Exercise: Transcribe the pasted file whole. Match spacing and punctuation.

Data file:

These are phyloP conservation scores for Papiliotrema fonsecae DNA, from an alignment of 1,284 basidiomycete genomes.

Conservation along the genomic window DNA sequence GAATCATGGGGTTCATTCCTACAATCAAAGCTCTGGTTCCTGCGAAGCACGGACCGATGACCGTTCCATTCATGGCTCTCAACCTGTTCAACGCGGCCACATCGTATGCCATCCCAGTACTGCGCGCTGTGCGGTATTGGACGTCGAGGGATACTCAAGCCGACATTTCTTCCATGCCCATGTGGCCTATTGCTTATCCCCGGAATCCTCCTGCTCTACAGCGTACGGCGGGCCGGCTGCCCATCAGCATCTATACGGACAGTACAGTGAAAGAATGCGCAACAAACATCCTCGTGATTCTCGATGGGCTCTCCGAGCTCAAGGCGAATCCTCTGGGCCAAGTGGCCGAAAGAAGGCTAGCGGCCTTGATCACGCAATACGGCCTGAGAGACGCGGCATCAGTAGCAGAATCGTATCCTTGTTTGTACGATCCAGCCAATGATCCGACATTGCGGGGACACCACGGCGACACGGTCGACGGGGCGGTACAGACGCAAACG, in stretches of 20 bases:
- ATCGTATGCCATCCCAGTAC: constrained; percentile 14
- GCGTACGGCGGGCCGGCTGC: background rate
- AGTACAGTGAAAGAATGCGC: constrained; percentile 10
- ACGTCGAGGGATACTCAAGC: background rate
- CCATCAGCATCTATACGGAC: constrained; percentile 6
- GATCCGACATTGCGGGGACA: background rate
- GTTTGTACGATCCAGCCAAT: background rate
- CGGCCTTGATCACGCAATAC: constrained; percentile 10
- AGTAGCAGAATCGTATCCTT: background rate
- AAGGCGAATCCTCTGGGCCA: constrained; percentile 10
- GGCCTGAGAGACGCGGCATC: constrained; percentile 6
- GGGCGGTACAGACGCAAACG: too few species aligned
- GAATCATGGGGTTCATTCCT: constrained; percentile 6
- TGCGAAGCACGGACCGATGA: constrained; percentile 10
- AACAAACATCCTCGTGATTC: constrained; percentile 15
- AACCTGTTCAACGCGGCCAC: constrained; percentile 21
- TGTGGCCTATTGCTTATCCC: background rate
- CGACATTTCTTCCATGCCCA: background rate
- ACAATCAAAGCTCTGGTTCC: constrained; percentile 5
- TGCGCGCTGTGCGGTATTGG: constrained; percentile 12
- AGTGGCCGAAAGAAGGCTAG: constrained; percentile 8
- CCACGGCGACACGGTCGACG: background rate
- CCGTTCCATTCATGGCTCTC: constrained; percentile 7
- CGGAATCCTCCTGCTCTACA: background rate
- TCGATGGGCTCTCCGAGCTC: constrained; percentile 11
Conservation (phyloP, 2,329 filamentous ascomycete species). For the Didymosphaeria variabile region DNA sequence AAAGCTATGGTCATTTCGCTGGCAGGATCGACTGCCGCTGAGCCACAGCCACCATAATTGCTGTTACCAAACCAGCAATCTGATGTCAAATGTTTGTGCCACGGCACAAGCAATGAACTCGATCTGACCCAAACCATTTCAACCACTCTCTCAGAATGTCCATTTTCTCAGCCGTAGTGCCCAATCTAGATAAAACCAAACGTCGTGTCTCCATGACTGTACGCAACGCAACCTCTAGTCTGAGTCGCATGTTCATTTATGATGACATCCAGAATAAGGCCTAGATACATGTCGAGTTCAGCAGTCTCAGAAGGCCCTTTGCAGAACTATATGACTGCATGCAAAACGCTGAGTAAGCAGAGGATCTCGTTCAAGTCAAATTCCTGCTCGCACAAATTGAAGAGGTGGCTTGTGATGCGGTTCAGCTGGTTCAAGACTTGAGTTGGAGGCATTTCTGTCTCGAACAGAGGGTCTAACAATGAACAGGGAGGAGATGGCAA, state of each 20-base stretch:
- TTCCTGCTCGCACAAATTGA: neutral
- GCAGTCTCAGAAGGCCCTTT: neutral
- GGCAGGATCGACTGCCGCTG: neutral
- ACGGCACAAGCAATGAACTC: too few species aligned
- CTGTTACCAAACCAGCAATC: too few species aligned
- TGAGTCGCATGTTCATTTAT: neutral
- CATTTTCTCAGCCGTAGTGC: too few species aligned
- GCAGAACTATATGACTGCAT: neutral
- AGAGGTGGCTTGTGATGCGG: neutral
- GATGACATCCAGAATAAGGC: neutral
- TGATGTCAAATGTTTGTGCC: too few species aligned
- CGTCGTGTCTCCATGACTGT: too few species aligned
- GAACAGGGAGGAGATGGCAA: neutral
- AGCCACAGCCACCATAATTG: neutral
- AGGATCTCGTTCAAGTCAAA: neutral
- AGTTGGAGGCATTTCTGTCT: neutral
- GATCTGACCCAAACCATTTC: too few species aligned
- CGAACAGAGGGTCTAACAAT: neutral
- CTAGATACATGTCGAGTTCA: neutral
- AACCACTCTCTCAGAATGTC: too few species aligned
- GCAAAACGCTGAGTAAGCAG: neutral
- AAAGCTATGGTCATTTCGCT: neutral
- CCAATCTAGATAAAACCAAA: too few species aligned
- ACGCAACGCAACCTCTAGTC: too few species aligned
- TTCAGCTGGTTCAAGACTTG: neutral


These are phyloP conservation scores for Papiliotrema fonsecae DNA, from an alignment of 1,284 basidiomycete genomes.

Conservation along the genomic window DNA sequence GAATCATGGGGTTCATTCCTACAATCAAAGCTCTGGTTCCTGCGAAGCACGGACCGATGACCGTTCCATTCATGGCTCTCAACCTGTTCAACGCGGCCACATCGTATGCCATCCCAGTACTGCGCGCTGTGCGGTATTGGACGTCGAGGGATACTCAAGCCGACATTTCTTCCATGCCCATGTGGCCTATTGCTTATCCCCGGAATCCTCCTGCTCTACAGCGTACGGCGGGCCGGCTGCCCATCAGCATCTATACGGACAGTACAGTGAAAGAATGCGCAACAAACATCCTCGTGATTCTCGATGGGCTCTCCGAGCTCAAGGCGAATCCTCTGGGCCAAGTGGCCGAAAGAAGGCTAGCGGCCTTGATCACGCAATACGGCCTGAGAGACGCGGCATCAGTAGCAGAATCGTATCCTTGTTTGTACGATCCAGCCAATGATCCGACATTGCGGGGACACCACGGCGACACGGTCGACGGGGCGGTACAGACGCAAACG, in stretches of 20 bases:
- ATCGTATGCCATCCCAGTAC: constrained; percentile 14
- GCGTACGGCGGGCCGGCTGC: background rate
- AGTACAGTGAAAGAATGCGC: constrained; percentile 10
- ACGTCGAGGGATACTCAAGC: background rate
- CCATCAGCATCTATACGGAC: constrained; percentile 6
- GATCCGACATTGCGGGGACA: background rate
- GTTTGTACGATCCAGCCAAT: background rate
- CGGCCTTGATCACGCAATAC: constrained; percentile 10
- AGTAGCAGAATCGTATCCTT: background rate
- AAGGCGAATCCTCTGGGCCA: constrained; percentile 10
- GGCCTGAGAGACGCGGCATC: constrained; percentile 6
- GGGCGGTACAGACGCAAACG: too few species aligned
- GAATCATGGGGTTCATTCCT: constrained; percentile 6
- TGCGAAGCACGGACCGATGA: constrained; percentile 10
- AACAAACATCCTCGTGATTC: constrained; percentile 15
- AACCTGTTCAACGCGGCCAC: constrained; percentile 21
- TGTGGCCTATTGCTTATCCC: background rate
- CGACATTTCTTCCATGCCCA: background rate
- ACAATCAAAGCTCTGGTTCC: constrained; percentile 5
- TGCGCGCTGTGCGGTATTGG: constrained; percentile 12
- AGTGGCCGAAAGAAGGCTAG: constrained; percentile 8
- CCACGGCGACACGGTCGACG: background rate
- CCGTTCCATTCATGGCTCTC: constrained; percentile 7
- CGGAATCCTCCTGCTCTACA: background rate
- TCGATGGGCTCTCCGAGCTC: constrained; percentile 11
Conservation (phyloP, 2,329 filamentous ascomycete species). For the Didymosphaeria variabile region DNA sequence AAAGCTATGGTCATTTCGCTGGCAGGATCGACTGCCGCTGAGCCACAGCCACCATAATTGCTGTTACCAAACCAGCAATCTGATGTCAAATGTTTGTGCCACGGCACAAGCAATGAACTCGATCTGACCCAAACCATTTCAACCACTCTCTCAGAATGTCCATTTTCTCAGCCGTAGTGCCCAATCTAGATAAAACCAAACGTCGTGTCTCCATGACTGTACGCAACGCAACCTCTAGTCTGAGTCGCATGTTCATTTATGATGACATCCAGAATAAGGCCTAGATACATGTCGAGTTCAGCAGTCTCAGAAGGCCCTTTGCAGAACTATATGACTGCATGCAAAACGCTGAGTAAGCAGAGGATCTCGTTCAAGTCAAATTCCTGCTCGCACAAATTGAAGAGGTGGCTTGTGATGCGGTTCAGCTGGTTCAAGACTTGAGTTGGAGGCATTTCTGTCTCGAACAGAGGGTCTAACAATGAACAGGGAGGAGATGGCAA, state of each 20-base stretch:
- TTCCTGCTCGCACAAATTGA: neutral
- GCAGTCTCAGAAGGCCCTTT: neutral
- GGCAGGATCGACTGCCGCTG: neutral
- ACGGCACAAGCAATGAACTC: too few species aligned
- CTGTTACCAAACCAGCAATC: too few species aligned
- TGAGTCGCATGTTCATTTAT: neutral
- CATTTTCTCAGCCGTAGTGC: too few species aligned
- GCAGAACTATATGACTGCAT: neutral
- AGAGGTGGCTTGTGATGCGG: neutral
- GATGACATCCAGAATAAGGC: neutral
- TGATGTCAAATGTTTGTGCC: too few species aligned
- CGTCGTGTCTCCATGACTGT: too few species aligned
- GAACAGGGAGGAGATGGCAA: neutral
- AGCCACAGCCACCATAATTG: neutral
- AGGATCTCGTTCAAGTCAAA: neutral
- AGTTGGAGGCATTTCTGTCT: neutral
- GATCTGACCCAAACCATTTC: too few species aligned
- CGAACAGAGGGTCTAACAAT: neutral
- CTAGATACATGTCGAGTTCA: neutral
- AACCACTCTCTCAGAATGTC: too few species aligned
- GCAAAACGCTGAGTAAGCAG: neutral
- AAAGCTATGGTCATTTCGCT: neutral
- CCAATCTAGATAAAACCAAA: too few species aligned
- ACGCAACGCAACCTCTAGTC: too few species aligned
- TTCAGCTGGTTCAAGACTTG: neutral